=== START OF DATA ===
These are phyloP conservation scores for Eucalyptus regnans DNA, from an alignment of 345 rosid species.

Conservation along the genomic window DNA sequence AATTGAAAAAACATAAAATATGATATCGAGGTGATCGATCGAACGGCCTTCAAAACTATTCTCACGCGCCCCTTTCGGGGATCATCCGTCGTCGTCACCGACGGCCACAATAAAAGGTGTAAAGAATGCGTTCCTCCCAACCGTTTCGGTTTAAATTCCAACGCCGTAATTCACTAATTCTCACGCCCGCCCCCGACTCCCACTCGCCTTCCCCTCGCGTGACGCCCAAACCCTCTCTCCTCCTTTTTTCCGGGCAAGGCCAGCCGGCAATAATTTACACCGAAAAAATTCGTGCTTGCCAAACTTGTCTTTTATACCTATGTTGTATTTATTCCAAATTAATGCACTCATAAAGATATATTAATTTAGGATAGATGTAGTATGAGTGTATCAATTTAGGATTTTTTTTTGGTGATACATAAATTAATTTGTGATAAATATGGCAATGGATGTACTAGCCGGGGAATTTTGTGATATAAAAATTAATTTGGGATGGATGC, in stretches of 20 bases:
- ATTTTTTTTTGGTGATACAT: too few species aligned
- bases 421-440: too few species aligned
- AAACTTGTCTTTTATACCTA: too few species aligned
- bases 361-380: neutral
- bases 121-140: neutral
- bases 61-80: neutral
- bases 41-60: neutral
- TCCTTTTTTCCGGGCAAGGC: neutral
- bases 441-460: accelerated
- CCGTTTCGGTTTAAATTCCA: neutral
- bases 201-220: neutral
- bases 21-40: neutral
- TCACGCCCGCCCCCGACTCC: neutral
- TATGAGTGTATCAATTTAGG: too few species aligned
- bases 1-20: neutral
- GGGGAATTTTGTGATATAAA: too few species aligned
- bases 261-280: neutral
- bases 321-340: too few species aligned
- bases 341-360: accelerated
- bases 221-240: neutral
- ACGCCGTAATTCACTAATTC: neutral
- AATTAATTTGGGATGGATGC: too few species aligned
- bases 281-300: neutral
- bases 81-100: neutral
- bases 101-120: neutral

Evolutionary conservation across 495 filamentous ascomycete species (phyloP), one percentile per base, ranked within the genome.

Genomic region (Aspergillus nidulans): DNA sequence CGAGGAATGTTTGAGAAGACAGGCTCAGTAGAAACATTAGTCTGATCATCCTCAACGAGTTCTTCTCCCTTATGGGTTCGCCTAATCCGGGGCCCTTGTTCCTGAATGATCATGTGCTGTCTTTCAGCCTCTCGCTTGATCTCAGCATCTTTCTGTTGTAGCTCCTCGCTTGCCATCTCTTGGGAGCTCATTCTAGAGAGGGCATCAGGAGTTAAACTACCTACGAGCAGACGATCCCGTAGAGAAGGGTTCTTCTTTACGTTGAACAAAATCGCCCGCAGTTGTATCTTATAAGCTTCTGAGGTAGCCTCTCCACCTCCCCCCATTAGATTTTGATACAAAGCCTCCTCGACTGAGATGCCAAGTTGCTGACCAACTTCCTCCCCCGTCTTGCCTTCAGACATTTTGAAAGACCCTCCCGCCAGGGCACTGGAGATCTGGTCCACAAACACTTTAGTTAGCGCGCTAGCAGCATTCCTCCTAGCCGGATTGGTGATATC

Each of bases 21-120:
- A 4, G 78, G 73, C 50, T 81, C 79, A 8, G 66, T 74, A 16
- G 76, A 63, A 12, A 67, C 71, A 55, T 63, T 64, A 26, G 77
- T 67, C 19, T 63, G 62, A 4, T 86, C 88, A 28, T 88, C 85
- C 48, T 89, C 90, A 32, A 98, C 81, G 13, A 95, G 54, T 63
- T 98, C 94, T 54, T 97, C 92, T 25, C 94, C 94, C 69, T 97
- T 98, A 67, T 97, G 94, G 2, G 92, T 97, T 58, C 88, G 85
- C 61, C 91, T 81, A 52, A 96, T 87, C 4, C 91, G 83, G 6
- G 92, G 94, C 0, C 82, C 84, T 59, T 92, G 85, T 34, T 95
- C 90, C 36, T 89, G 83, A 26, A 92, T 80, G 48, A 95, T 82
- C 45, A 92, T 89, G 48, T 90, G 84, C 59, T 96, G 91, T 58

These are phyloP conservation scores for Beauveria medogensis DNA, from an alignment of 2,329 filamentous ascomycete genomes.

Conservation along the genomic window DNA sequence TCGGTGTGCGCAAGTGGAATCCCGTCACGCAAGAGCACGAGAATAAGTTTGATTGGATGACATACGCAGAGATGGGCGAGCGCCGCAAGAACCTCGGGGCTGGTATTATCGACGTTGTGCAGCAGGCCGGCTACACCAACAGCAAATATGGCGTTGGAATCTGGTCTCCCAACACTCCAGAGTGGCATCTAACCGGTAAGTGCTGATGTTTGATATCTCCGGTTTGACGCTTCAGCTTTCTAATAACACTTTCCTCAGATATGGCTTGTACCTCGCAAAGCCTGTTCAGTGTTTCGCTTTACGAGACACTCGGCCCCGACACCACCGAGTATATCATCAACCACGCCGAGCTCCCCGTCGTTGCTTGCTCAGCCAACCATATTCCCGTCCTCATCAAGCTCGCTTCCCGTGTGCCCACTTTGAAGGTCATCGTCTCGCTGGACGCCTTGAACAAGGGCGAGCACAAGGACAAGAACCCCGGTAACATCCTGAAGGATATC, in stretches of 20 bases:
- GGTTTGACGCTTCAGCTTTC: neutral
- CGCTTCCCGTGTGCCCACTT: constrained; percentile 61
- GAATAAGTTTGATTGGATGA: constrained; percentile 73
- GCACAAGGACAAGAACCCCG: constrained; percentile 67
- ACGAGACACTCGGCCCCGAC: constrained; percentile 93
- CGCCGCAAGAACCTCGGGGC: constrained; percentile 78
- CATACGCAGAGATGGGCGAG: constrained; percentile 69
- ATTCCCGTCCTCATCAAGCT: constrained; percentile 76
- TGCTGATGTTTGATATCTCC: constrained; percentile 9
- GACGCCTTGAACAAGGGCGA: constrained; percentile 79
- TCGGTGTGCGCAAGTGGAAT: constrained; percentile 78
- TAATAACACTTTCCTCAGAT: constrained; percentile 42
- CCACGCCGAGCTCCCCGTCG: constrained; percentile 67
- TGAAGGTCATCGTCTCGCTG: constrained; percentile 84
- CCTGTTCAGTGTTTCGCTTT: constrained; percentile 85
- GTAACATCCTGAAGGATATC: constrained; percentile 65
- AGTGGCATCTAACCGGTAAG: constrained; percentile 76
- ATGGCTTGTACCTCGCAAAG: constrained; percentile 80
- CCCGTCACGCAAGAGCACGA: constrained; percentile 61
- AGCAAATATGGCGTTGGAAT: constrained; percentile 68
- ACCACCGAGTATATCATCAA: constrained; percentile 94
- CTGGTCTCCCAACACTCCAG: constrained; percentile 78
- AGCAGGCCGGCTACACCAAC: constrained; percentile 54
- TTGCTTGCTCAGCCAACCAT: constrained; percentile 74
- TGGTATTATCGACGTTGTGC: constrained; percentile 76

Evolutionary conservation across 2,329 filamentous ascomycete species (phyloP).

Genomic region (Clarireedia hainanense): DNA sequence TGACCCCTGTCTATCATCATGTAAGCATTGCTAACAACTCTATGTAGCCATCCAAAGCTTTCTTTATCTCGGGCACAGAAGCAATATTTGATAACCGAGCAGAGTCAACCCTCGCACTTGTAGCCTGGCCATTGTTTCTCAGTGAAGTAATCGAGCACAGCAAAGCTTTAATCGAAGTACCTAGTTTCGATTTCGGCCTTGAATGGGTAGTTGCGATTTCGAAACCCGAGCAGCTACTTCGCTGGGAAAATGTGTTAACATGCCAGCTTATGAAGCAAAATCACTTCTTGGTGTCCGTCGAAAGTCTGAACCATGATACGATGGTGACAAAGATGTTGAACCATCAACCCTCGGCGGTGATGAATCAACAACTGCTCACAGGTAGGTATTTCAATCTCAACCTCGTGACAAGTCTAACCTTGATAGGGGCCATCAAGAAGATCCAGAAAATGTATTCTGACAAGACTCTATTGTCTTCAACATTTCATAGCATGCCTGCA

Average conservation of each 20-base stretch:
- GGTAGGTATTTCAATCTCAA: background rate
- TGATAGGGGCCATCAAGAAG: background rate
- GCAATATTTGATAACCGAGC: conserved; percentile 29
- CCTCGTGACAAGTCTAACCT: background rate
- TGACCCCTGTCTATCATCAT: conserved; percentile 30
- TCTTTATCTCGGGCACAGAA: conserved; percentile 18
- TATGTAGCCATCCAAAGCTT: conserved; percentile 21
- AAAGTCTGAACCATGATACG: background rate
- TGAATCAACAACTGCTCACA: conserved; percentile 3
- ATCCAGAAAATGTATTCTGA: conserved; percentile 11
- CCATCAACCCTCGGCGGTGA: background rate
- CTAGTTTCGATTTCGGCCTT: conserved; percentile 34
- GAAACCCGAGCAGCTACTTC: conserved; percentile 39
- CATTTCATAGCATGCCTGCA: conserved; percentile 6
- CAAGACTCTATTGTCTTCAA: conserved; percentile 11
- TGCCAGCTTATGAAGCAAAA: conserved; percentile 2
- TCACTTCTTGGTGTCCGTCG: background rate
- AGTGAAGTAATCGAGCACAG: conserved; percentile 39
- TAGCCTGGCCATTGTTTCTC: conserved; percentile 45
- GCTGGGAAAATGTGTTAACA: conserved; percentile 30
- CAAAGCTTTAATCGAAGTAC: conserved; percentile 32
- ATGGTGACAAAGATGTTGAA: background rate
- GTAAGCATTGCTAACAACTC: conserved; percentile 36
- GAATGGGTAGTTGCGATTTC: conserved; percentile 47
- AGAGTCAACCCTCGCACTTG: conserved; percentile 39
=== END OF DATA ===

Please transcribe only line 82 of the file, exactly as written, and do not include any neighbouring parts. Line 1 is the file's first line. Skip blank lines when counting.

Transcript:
- CTAGTTTCGATTTCGGCCTT: conserved; percentile 34